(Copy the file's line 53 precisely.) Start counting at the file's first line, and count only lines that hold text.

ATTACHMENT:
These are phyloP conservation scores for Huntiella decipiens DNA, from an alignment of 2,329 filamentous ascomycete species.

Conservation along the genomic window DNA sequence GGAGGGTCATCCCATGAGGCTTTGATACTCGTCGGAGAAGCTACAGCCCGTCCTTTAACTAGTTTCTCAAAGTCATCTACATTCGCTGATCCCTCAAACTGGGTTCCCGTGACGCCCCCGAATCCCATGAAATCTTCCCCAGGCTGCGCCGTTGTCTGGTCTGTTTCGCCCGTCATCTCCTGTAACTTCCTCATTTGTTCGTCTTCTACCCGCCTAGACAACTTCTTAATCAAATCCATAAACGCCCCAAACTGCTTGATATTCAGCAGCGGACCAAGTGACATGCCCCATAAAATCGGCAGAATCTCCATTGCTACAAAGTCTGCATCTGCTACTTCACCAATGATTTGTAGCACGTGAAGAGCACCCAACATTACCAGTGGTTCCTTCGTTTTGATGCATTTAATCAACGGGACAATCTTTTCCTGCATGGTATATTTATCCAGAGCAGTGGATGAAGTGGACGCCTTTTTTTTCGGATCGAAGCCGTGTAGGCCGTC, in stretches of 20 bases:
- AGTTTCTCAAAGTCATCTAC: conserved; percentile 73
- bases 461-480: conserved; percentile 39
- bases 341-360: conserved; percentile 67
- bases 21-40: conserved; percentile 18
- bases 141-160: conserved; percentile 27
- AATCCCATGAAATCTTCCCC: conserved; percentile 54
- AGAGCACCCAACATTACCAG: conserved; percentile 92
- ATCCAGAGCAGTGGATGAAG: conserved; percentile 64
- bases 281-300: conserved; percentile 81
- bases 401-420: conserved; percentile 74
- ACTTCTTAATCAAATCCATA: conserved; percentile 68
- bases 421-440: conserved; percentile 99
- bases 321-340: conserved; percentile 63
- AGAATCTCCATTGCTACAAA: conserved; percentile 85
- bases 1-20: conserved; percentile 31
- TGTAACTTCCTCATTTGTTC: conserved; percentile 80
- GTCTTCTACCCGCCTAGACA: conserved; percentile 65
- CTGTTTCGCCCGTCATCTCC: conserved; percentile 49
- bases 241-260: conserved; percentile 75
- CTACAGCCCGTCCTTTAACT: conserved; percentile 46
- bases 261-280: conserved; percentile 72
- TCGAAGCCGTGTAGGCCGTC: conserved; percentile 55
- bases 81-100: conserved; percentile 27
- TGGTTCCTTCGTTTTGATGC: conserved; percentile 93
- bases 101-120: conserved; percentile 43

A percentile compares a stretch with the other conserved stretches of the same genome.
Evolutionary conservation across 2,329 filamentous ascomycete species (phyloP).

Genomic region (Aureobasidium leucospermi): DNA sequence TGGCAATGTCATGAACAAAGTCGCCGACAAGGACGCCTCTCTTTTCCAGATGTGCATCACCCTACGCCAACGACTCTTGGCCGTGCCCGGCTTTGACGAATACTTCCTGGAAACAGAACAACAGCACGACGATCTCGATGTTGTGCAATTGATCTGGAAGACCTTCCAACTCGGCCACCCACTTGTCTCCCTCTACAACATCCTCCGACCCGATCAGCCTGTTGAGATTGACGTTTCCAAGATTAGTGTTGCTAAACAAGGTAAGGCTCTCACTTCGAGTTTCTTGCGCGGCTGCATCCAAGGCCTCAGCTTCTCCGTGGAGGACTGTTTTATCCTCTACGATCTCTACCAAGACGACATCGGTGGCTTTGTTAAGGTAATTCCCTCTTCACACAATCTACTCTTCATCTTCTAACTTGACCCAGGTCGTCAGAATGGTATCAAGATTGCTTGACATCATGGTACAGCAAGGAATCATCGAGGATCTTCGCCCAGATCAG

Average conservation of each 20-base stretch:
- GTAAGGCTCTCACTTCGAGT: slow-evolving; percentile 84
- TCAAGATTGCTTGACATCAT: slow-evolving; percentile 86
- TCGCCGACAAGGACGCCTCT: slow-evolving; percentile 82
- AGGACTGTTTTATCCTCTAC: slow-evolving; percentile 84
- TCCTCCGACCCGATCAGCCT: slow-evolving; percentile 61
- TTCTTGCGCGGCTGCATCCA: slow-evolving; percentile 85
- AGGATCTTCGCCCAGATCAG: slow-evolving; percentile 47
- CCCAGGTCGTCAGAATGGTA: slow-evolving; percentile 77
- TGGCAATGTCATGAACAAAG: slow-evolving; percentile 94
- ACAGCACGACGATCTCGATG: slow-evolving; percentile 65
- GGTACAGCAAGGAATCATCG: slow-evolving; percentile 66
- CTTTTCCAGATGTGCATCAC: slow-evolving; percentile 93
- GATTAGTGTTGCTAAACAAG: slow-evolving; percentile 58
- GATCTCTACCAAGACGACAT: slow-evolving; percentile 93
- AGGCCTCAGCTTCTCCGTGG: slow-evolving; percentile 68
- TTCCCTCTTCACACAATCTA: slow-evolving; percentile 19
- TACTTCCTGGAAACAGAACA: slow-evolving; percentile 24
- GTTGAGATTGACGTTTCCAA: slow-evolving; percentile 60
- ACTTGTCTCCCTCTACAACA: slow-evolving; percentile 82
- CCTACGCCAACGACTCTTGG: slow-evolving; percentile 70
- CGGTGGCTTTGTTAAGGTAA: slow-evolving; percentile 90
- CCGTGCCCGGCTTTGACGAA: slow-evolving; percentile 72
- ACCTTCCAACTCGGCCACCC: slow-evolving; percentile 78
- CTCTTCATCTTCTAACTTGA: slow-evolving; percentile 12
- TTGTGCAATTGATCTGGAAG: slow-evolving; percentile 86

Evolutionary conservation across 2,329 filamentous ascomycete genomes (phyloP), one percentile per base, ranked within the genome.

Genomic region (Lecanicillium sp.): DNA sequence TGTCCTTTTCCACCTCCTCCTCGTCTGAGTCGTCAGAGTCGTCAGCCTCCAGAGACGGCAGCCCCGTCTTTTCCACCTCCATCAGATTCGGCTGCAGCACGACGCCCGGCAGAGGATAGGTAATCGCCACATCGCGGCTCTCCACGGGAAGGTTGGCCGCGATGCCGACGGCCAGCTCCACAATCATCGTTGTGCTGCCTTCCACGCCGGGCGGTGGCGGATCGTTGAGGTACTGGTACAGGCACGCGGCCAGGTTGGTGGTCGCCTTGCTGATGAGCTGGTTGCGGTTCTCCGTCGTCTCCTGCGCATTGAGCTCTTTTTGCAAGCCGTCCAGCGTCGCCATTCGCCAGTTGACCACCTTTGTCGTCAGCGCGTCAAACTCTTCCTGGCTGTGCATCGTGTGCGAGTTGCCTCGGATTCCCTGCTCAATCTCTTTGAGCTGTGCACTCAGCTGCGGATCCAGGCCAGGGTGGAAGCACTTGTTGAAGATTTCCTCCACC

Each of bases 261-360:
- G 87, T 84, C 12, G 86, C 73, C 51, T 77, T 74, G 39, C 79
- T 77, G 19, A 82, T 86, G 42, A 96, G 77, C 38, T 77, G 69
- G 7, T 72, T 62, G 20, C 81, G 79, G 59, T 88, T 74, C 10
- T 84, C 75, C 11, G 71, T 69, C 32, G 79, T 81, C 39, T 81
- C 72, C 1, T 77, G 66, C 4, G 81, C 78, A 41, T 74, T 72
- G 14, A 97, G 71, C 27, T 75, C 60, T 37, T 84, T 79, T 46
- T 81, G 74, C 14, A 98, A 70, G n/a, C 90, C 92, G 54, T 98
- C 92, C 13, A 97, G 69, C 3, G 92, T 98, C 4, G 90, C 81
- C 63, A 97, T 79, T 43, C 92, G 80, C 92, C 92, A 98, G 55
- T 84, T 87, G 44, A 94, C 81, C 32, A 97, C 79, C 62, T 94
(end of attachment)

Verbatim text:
- CCGTGCCCGGCTTTGACGAA: slow-evolving; percentile 72